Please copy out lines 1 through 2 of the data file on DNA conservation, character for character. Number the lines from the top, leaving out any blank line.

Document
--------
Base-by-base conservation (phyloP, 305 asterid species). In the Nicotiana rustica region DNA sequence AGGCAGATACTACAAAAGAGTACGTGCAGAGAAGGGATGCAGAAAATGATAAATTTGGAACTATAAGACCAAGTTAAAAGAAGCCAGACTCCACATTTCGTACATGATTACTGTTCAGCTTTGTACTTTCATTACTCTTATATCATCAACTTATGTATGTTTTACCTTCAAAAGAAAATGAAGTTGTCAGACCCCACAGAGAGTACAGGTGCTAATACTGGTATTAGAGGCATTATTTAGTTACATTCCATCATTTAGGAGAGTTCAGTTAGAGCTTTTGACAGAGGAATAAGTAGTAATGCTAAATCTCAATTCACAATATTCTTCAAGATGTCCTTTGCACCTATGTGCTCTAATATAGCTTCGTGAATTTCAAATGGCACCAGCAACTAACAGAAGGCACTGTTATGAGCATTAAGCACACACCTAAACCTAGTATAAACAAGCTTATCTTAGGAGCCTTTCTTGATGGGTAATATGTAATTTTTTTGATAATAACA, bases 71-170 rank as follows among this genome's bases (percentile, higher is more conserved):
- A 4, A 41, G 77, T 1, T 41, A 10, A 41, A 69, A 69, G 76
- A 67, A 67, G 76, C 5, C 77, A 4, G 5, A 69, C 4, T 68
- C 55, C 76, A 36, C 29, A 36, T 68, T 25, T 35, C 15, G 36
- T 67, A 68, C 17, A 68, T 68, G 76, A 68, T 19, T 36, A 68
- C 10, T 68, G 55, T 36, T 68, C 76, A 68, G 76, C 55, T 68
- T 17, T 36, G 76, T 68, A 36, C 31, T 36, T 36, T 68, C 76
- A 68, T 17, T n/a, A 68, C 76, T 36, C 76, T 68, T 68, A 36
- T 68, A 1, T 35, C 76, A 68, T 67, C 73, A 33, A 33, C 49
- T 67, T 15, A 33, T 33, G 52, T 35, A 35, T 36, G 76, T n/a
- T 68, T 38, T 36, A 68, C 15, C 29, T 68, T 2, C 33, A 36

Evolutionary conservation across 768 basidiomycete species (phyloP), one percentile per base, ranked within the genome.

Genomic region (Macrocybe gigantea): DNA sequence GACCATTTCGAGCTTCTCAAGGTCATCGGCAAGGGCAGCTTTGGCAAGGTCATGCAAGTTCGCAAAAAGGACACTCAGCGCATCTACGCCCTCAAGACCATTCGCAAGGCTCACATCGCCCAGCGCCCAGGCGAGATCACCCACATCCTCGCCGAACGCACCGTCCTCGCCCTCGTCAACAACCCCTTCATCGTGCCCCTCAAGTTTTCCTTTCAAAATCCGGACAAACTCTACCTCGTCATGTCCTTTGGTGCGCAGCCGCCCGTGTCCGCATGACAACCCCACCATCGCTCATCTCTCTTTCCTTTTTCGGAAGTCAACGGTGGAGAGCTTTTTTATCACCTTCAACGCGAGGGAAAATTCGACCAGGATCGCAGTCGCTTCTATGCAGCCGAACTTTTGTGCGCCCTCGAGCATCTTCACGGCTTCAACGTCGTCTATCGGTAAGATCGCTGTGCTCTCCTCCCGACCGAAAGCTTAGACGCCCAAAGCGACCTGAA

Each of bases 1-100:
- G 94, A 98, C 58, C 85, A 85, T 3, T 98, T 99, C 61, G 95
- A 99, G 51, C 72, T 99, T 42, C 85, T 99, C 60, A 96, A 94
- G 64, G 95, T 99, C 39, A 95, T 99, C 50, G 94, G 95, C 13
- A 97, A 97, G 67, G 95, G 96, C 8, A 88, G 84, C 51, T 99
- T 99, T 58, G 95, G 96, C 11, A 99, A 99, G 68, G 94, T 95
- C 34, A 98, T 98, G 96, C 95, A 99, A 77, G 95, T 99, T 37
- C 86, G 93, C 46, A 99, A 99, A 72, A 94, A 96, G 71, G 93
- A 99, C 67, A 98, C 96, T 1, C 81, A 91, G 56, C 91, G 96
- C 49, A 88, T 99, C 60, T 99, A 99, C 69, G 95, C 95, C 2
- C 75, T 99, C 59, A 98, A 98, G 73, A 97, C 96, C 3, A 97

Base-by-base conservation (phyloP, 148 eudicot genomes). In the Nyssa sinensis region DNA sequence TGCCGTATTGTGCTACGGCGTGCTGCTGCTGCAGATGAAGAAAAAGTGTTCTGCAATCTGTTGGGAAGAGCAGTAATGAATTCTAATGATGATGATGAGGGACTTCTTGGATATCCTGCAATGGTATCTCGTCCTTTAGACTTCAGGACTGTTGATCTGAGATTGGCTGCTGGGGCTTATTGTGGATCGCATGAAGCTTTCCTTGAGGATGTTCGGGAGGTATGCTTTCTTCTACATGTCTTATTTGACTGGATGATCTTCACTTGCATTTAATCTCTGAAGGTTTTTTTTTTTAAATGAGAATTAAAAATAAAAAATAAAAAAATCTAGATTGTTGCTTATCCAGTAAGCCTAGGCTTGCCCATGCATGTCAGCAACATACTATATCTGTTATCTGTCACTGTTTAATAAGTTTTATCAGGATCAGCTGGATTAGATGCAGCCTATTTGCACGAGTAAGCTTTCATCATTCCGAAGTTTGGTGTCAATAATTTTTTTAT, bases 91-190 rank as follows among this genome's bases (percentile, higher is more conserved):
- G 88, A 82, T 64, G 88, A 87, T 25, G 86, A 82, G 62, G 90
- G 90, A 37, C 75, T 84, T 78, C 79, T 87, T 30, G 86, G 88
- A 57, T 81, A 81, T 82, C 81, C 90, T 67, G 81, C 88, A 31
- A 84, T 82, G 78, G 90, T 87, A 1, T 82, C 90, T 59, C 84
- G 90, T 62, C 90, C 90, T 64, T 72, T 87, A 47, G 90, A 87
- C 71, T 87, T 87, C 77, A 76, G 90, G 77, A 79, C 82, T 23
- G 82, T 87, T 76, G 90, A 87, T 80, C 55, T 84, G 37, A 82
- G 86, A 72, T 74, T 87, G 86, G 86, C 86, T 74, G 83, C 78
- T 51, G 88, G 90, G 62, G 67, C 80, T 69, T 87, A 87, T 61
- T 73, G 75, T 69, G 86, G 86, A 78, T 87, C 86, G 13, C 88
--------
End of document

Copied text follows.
Base-by-base conservation (phyloP, 305 asterid species). In the Nicotiana rustica region DNA sequence AGGCAGATACTACAAAAGAGTACGTGCAGAGAAGGGATGCAGAAAATGATAAATTTGGAACTATAAGACCAAGTTAAAAGAAGCCAGACTCCACATTTCGTACATGATTACTGTTCAGCTTTGTACTTTCATTACTCTTATATCATCAACTTATGTATGTTTTACCTTCAAAAGAAAATGAAGTTGTCAGACCCCACAGAGAGTACAGGTGCTAATACTGGTATTAGAGGCATTATTTAGTTACATTCCATCATTTAGGAGAGTTCAGTTAGAGCTTTTGACAGAGGAATAAGTAGTAATGCTAAATCTCAATTCACAATATTCTTCAAGATGTCCTTTGCACCTATGTGCTCTAATATAGCTTCGTGAATTTCAAATGGCACCAGCAACTAACAGAAGGCACTGTTATGAGCATTAAGCACACACCTAAACCTAGTATAAACAAGCTTATCTTAGGAGCCTTTCTTGATGGGTAATATGTAATTTTTTTGATAATAACA, bases 71-170 rank as follows among this genome's bases (percentile, higher is more conserved):
- A 4, A 41, G 77, T 1, T 41, A 10, A 41, A 69, A 69, G 76